Reject clothes find favour

Durban 29-07-2014 JAM Store in Springfield. Picture by: Sibonelo Ngcobo

Durban 29-07-2014 JAM Store in Springfield. Picture by: Sibonelo Ngcobo

Published Jul 30, 2014


There is a growing market for distressed merchandise as consumers continue to shop down as a result of economic challenges.

Business Report spoke to Jam Clothing managing director Michael Ditz, who runs one of the country’s most successful chain stores selling store rejects and overruns.

“We buy and sell distressed goods. By buying chain store overruns and cancellations one eliminates a lot of risks, if the garment was initially made for a listed chain it will be good enough for Jam,” Ditz said.

“We do not sell fakes and if the merchandise comes as a reject we market it as a reject.”

What made Jam different from formal retailers such as Mr Price, Jet, Edgars and others was not the quality, seasonability or even fashionability of the clothing, “it is our average price point of R40”.

“We sell to two kind of customers, people who like a bargain and those who need a bargain. So we cut right across the spectrum,” Ditz said.

Jam Clothing sourced its clothing directly from factories making garments for international chains as well as from wholesalers that supplied the local retail chains. To make sure that the company does not infringe on other retailers’ trademarks, it has to remove the retailer’s label.

Coming from a clothing manufacturer and wholesaler background, Ditz and his business partners, Grant Fraser and David Altshuler, opened their first store in Berea, Durban in 1998.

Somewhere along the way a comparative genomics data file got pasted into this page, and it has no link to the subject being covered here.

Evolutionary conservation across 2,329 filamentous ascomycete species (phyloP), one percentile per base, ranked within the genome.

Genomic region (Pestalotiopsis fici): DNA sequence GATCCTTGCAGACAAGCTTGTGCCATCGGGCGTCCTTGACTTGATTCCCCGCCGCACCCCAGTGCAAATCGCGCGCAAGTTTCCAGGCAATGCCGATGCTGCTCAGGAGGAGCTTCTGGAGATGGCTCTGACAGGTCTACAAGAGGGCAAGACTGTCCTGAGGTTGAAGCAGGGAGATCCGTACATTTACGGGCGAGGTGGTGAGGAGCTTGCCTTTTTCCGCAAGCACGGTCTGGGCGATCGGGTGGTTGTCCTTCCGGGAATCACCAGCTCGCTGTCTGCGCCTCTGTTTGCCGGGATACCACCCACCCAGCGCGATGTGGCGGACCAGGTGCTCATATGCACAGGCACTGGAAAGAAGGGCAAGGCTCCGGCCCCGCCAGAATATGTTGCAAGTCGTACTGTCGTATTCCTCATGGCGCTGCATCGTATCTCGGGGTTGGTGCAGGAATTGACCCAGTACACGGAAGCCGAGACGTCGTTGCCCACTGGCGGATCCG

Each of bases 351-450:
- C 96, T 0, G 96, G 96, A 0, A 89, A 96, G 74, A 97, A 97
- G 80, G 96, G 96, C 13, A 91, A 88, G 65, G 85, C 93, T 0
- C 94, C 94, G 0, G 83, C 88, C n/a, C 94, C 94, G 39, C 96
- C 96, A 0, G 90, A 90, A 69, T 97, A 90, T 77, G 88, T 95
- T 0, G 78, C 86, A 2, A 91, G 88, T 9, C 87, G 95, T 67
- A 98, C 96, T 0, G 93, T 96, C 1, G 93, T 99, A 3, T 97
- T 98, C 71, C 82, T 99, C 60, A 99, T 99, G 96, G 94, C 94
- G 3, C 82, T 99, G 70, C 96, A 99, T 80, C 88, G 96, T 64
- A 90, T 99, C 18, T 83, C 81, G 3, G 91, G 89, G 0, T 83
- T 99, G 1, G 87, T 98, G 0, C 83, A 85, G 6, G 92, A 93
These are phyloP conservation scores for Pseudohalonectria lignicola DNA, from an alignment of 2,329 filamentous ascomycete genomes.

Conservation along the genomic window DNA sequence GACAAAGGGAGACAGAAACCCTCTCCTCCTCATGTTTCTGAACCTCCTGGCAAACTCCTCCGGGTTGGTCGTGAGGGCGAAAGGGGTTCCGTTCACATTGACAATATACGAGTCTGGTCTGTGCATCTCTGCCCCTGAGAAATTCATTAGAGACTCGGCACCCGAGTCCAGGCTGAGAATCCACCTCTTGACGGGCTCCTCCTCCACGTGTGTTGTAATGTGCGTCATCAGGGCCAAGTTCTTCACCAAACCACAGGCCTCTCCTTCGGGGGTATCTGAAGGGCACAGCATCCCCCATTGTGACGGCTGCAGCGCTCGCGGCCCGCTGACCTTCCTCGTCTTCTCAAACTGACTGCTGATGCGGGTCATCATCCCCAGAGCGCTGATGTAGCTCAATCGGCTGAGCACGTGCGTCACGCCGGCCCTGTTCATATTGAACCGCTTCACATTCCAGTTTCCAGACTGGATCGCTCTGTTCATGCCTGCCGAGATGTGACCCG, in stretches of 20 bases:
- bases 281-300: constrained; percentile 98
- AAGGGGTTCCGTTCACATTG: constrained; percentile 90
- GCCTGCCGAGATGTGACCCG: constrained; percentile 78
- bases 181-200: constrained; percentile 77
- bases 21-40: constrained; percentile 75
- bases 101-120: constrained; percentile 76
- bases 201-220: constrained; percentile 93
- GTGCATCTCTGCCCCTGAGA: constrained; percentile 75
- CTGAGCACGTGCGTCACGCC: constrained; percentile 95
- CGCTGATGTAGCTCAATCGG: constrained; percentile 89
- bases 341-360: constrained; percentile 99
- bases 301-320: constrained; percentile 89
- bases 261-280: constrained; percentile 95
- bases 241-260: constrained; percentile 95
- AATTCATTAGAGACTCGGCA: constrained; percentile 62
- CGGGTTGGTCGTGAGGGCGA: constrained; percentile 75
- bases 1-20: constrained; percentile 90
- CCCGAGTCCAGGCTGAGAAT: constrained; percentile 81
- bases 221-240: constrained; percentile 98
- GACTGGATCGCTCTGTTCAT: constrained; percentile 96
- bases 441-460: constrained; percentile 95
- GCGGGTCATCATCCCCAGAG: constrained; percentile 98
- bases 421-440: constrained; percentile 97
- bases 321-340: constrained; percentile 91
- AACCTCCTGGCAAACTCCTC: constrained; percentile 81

“Thirteen years later we had 23 stores,” said Ditz. “It was at this point we decided to take it to another level and opened 40 stores in the past three years.”

This involved an entire restructuring of the business, moving to bigger premises and hiring more staff.

Jam Clothing now has 63 stores across the country, with the latest opening in Soweto last week, and one to open in Limpopo later this year.

Explaining the simplicity of the business model, Ditz said, “We need to keep our overheads low as possible and open as many stores as we can on our current infrastructure. We will soon be at 80 stores.”

Ditz was of the view that the distressed merchandise industry was growing and had already made its mark among popular retailers. “While we have competitors, we also have become competition to the regular retailers,” he said.

“With inflation rising and petrol going up, what we are seeing is consumers shopping down. We have also noticed that that our basket size is increasing. Maybe a customer who used to shop at a more expensive store like Edgars cannot afford those prices anymore and is now coming to Jam. These shoppers are spending more money than the traditional Jam customers,” he said.

Jam Clothing has experienced a significant year-on-year growth in comparable store sales, however,the number of transactions has not increased proportionately. “Therefore the shopper at the low end of the market is falling by the wayside,” Ditz said.

This has forced Jam Clothing to rethink its strategy of opening stores in the outlying areas in some provinces.

Despite operating its stores with a basic format and no frills, Jam Clothing said it was also challenged by salaries, rates, rental and energy costs.

“There is no room for frills, we cannot afford to pay fancy rentals with our business model. That is the reason we are not in any of the regional malls.”

The company employs about 500 permanent staff and 500 temporary staff.

Like most clothing retailers, Jam Clothing has a loyalty scheme, with a membership of 139 000.

Ditz was of the view that although the loyalty scheme had not helped grow market share, it had assisted Jam Clothing to retain its loyal customer base. - Business Report

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